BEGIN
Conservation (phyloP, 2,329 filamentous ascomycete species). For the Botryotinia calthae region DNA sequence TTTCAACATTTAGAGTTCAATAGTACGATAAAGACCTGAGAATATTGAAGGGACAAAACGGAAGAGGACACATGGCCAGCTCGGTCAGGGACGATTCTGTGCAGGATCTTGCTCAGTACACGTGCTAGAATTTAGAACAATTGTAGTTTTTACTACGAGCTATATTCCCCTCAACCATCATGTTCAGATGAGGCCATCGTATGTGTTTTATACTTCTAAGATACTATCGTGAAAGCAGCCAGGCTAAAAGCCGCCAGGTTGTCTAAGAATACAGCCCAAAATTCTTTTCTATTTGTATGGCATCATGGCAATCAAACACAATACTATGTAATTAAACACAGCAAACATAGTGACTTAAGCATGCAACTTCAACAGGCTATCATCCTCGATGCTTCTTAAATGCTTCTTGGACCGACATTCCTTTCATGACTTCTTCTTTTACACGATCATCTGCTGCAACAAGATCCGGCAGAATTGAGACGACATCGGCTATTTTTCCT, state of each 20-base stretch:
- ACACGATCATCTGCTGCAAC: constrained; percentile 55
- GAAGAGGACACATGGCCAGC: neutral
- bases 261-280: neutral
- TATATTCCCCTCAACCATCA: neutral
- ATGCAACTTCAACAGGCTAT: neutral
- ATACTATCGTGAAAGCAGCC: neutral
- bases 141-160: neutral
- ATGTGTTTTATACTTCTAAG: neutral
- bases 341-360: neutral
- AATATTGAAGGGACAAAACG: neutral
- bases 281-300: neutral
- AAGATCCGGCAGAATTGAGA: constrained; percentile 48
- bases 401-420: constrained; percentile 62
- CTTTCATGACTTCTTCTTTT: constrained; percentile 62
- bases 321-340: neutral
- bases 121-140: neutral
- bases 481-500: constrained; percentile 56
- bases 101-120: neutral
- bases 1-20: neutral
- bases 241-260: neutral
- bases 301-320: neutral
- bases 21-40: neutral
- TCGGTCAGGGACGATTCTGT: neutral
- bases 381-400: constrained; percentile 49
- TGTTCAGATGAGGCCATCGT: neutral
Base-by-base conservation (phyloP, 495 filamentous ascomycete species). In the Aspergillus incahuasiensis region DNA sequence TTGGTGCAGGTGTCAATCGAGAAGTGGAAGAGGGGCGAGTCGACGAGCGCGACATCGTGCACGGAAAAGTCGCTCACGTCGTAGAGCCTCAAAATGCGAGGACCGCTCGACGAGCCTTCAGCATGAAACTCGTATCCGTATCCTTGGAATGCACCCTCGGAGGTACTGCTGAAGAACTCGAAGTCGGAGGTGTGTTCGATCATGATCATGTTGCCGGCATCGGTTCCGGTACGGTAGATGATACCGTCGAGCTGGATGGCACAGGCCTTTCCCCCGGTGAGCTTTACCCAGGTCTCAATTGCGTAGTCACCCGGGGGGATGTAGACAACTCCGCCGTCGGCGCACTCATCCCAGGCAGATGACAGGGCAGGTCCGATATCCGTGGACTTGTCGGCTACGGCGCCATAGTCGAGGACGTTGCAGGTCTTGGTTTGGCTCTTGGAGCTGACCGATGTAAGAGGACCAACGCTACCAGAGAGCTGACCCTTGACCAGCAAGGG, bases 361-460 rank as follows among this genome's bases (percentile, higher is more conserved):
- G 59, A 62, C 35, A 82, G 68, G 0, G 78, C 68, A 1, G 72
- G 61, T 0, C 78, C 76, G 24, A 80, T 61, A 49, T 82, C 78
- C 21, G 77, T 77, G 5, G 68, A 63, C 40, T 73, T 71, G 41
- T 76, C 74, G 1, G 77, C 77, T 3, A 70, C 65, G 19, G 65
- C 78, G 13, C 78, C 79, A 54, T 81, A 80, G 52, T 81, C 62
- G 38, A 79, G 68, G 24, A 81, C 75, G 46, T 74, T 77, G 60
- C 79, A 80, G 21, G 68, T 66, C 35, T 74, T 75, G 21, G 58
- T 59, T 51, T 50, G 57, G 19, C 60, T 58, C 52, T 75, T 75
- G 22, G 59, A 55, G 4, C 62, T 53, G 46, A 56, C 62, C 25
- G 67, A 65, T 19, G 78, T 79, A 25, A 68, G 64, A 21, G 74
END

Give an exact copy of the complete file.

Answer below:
Conservation (phyloP, 2,329 filamentous ascomycete species). For the Botryotinia calthae region DNA sequence TTTCAACATTTAGAGTTCAATAGTACGATAAAGACCTGAGAATATTGAAGGGACAAAACGGAAGAGGACACATGGCCAGCTCGGTCAGGGACGATTCTGTGCAGGATCTTGCTCAGTACACGTGCTAGAATTTAGAACAATTGTAGTTTTTACTACGAGCTATATTCCCCTCAACCATCATGTTCAGATGAGGCCATCGTATGTGTTTTATACTTCTAAGATACTATCGTGAAAGCAGCCAGGCTAAAAGCCGCCAGGTTGTCTAAGAATACAGCCCAAAATTCTTTTCTATTTGTATGGCATCATGGCAATCAAACACAATACTATGTAATTAAACACAGCAAACATAGTGACTTAAGCATGCAACTTCAACAGGCTATCATCCTCGATGCTTCTTAAATGCTTCTTGGACCGACATTCCTTTCATGACTTCTTCTTTTACACGATCATCTGCTGCAACAAGATCCGGCAGAATTGAGACGACATCGGCTATTTTTCCT, state of each 20-base stretch:
- ACACGATCATCTGCTGCAAC: constrained; percentile 55
- GAAGAGGACACATGGCCAGC: neutral
- bases 261-280: neutral
- TATATTCCCCTCAACCATCA: neutral
- ATGCAACTTCAACAGGCTAT: neutral
- ATACTATCGTGAAAGCAGCC: neutral
- bases 141-160: neutral
- ATGTGTTTTATACTTCTAAG: neutral
- bases 341-360: neutral
- AATATTGAAGGGACAAAACG: neutral
- bases 281-300: neutral
- AAGATCCGGCAGAATTGAGA: constrained; percentile 48
- bases 401-420: constrained; percentile 62
- CTTTCATGACTTCTTCTTTT: constrained; percentile 62
- bases 321-340: neutral
- bases 121-140: neutral
- bases 481-500: constrained; percentile 56
- bases 101-120: neutral
- bases 1-20: neutral
- bases 241-260: neutral
- bases 301-320: neutral
- bases 21-40: neutral
- TCGGTCAGGGACGATTCTGT: neutral
- bases 381-400: constrained; percentile 49
- TGTTCAGATGAGGCCATCGT: neutral
Base-by-base conservation (phyloP, 495 filamentous ascomycete species). In the Aspergillus incahuasiensis region DNA sequence TTGGTGCAGGTGTCAATCGAGAAGTGGAAGAGGGGCGAGTCGACGAGCGCGACATCGTGCACGGAAAAGTCGCTCACGTCGTAGAGCCTCAAAATGCGAGGACCGCTCGACGAGCCTTCAGCATGAAACTCGTATCCGTATCCTTGGAATGCACCCTCGGAGGTACTGCTGAAGAACTCGAAGTCGGAGGTGTGTTCGATCATGATCATGTTGCCGGCATCGGTTCCGGTACGGTAGATGATACCGTCGAGCTGGATGGCACAGGCCTTTCCCCCGGTGAGCTTTACCCAGGTCTCAATTGCGTAGTCACCCGGGGGGATGTAGACAACTCCGCCGTCGGCGCACTCATCCCAGGCAGATGACAGGGCAGGTCCGATATCCGTGGACTTGTCGGCTACGGCGCCATAGTCGAGGACGTTGCAGGTCTTGGTTTGGCTCTTGGAGCTGACCGATGTAAGAGGACCAACGCTACCAGAGAGCTGACCCTTGACCAGCAAGGG, bases 361-460 rank as follows among this genome's bases (percentile, higher is more conserved):
- G 59, A 62, C 35, A 82, G 68, G 0, G 78, C 68, A 1, G 72
- G 61, T 0, C 78, C 76, G 24, A 80, T 61, A 49, T 82, C 78
- C 21, G 77, T 77, G 5, G 68, A 63, C 40, T 73, T 71, G 41
- T 76, C 74, G 1, G 77, C 77, T 3, A 70, C 65, G 19, G 65
- C 78, G 13, C 78, C 79, A 54, T 81, A 80, G 52, T 81, C 62
- G 38, A 79, G 68, G 24, A 81, C 75, G 46, T 74, T 77, G 60
- C 79, A 80, G 21, G 68, T 66, C 35, T 74, T 75, G 21, G 58
- T 59, T 51, T 50, G 57, G 19, C 60, T 58, C 52, T 75, T 75
- G 22, G 59, A 55, G 4, C 62, T 53, G 46, A 56, C 62, C 25
- G 67, A 65, T 19, G 78, T 79, A 25, A 68, G 64, A 21, G 74